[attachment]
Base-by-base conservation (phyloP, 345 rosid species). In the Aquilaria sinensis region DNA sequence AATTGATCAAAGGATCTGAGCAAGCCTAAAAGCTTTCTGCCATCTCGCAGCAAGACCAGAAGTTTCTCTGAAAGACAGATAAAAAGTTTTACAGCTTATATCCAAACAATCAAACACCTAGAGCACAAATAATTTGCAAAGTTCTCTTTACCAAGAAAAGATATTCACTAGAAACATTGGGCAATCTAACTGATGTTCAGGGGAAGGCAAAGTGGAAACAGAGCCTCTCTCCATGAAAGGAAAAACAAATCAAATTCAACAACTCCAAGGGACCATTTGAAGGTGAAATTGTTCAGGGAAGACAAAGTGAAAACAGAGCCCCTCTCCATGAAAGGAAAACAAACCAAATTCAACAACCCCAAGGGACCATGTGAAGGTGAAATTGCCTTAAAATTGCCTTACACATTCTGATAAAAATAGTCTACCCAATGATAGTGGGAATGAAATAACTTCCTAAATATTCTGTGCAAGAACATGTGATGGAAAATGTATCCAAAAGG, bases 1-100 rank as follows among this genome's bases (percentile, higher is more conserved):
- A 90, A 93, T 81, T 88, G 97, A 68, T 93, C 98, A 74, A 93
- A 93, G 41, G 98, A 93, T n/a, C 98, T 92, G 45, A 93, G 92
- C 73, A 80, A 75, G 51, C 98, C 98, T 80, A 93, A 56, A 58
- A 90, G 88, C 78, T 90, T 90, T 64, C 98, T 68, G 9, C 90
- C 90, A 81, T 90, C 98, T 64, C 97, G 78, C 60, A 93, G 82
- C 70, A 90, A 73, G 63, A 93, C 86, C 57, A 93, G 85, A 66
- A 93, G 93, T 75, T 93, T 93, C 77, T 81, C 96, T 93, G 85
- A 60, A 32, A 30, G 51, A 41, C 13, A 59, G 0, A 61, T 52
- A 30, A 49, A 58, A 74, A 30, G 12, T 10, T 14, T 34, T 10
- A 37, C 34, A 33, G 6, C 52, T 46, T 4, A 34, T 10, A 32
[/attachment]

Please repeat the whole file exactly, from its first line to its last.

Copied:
Base-by-base conservation (phyloP, 345 rosid species). In the Aquilaria sinensis region DNA sequence AATTGATCAAAGGATCTGAGCAAGCCTAAAAGCTTTCTGCCATCTCGCAGCAAGACCAGAAGTTTCTCTGAAAGACAGATAAAAAGTTTTACAGCTTATATCCAAACAATCAAACACCTAGAGCACAAATAATTTGCAAAGTTCTCTTTACCAAGAAAAGATATTCACTAGAAACATTGGGCAATCTAACTGATGTTCAGGGGAAGGCAAAGTGGAAACAGAGCCTCTCTCCATGAAAGGAAAAACAAATCAAATTCAACAACTCCAAGGGACCATTTGAAGGTGAAATTGTTCAGGGAAGACAAAGTGAAAACAGAGCCCCTCTCCATGAAAGGAAAACAAACCAAATTCAACAACCCCAAGGGACCATGTGAAGGTGAAATTGCCTTAAAATTGCCTTACACATTCTGATAAAAATAGTCTACCCAATGATAGTGGGAATGAAATAACTTCCTAAATATTCTGTGCAAGAACATGTGATGGAAAATGTATCCAAAAGG, bases 1-100 rank as follows among this genome's bases (percentile, higher is more conserved):
- A 90, A 93, T 81, T 88, G 97, A 68, T 93, C 98, A 74, A 93
- A 93, G 41, G 98, A 93, T n/a, C 98, T 92, G 45, A 93, G 92
- C 73, A 80, A 75, G 51, C 98, C 98, T 80, A 93, A 56, A 58
- A 90, G 88, C 78, T 90, T 90, T 64, C 98, T 68, G 9, C 90
- C 90, A 81, T 90, C 98, T 64, C 97, G 78, C 60, A 93, G 82
- C 70, A 90, A 73, G 63, A 93, C 86, C 57, A 93, G 85, A 66
- A 93, G 93, T 75, T 93, T 93, C 77, T 81, C 96, T 93, G 85
- A 60, A 32, A 30, G 51, A 41, C 13, A 59, G 0, A 61, T 52
- A 30, A 49, A 58, A 74, A 30, G 12, T 10, T 14, T 34, T 10
- A 37, C 34, A 33, G 6, C 52, T 46, T 4, A 34, T 10, A 32